Women’s and Gender Studies

Betty Barrett and Dana LevinBetty Barrett and Dana Levin analyzed hundreds of hours of World Wrestling Entertainment programming. Their findings are significant given the number of young people who form their ideas about relationships based on the media they consume.

'PG era' wrestling narratives still portray women negatively, researchers find

Despite marketing itself as ‘PG Era’ programming, World Wrestling Entertainment still portrays romantic relationships in which women are weak.

Renee BondyRenee Bondy holds up a copy of the book in which her essay was published.

Liberal nuns inspired 'unruly' feminist writer

Growing up in a fairly liberal Roman Catholic family in the 1970s, Renée Bondy only ever heard stories about severe nuns in black habits, but still learned to dread them in the same way a child might fear an unseen monster under her bed.

The nuns she grew up with played acoustic guitar, looked like Joan Baez, and wore comfortable shoes and groovy wooden crosses on leather lanyards.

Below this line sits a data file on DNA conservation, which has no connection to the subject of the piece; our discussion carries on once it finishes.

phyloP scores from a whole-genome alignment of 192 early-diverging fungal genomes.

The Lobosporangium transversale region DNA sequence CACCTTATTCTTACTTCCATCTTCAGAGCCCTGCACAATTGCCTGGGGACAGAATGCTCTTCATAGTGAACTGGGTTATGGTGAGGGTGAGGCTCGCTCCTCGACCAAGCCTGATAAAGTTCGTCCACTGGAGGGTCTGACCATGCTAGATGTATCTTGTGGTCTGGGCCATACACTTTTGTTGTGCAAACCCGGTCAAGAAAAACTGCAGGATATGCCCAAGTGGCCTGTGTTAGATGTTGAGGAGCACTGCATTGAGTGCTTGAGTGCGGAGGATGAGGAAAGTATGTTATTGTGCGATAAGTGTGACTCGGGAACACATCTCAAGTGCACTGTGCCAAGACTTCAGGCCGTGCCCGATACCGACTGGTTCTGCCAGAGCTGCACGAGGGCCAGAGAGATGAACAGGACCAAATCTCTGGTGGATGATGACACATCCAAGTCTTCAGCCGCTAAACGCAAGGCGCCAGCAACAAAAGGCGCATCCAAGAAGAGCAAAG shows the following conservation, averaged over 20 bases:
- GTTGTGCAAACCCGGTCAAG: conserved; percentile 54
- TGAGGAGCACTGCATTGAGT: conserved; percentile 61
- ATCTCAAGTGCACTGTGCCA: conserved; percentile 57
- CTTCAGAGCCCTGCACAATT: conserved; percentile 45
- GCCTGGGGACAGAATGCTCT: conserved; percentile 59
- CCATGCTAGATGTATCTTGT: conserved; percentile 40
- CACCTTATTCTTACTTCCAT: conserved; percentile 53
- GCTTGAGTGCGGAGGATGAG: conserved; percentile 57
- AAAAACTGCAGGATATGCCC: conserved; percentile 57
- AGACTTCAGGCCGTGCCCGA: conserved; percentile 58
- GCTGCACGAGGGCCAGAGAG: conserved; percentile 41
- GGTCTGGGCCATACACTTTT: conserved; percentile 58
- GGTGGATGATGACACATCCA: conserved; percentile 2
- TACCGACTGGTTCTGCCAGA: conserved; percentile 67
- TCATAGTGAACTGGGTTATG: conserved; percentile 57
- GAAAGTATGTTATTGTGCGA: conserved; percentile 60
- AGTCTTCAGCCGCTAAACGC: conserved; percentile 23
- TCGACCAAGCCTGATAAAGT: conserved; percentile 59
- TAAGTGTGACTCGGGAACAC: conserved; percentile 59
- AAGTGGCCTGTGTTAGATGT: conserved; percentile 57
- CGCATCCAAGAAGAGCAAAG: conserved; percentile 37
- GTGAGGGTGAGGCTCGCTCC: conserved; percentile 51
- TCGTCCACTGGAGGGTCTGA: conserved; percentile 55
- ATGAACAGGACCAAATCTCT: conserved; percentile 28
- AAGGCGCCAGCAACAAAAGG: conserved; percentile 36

Event to highlight women performers

Phog Lounge is the setting for Smash the Glass, an evening of voice and action for women’s studies students, Thursday, October 17.

Events to celebrate International Women’s Day 2013

Two events on campus this week will celebrate International Women’s Day.

A panel discussion Monday, March 25, will break open historical, theoretical and activist perspectives in 21st-century debates on weight, size, space and women’s bodies.

“Fat is still a feminist issue” will continue the discussion ignited by Susie Orbach’s best-selling book.

Rights of Aboriginal women subject of Tuesday discussion

Until 1985, First Nations women who married non-status men lost their status under Canada’s Indian Act, even though men who married non-status women were able to pass their status on to their wives and children. The effects of this discrimination are still being felt in many communities today.

In a free public event, “Aboriginal Women v. Canada,” Jeannette Corbière Lavell and Dawn Lavell Harvard discuss the losses experienced by First Nations women and their children as a result of gender discrimination in the Indian Act.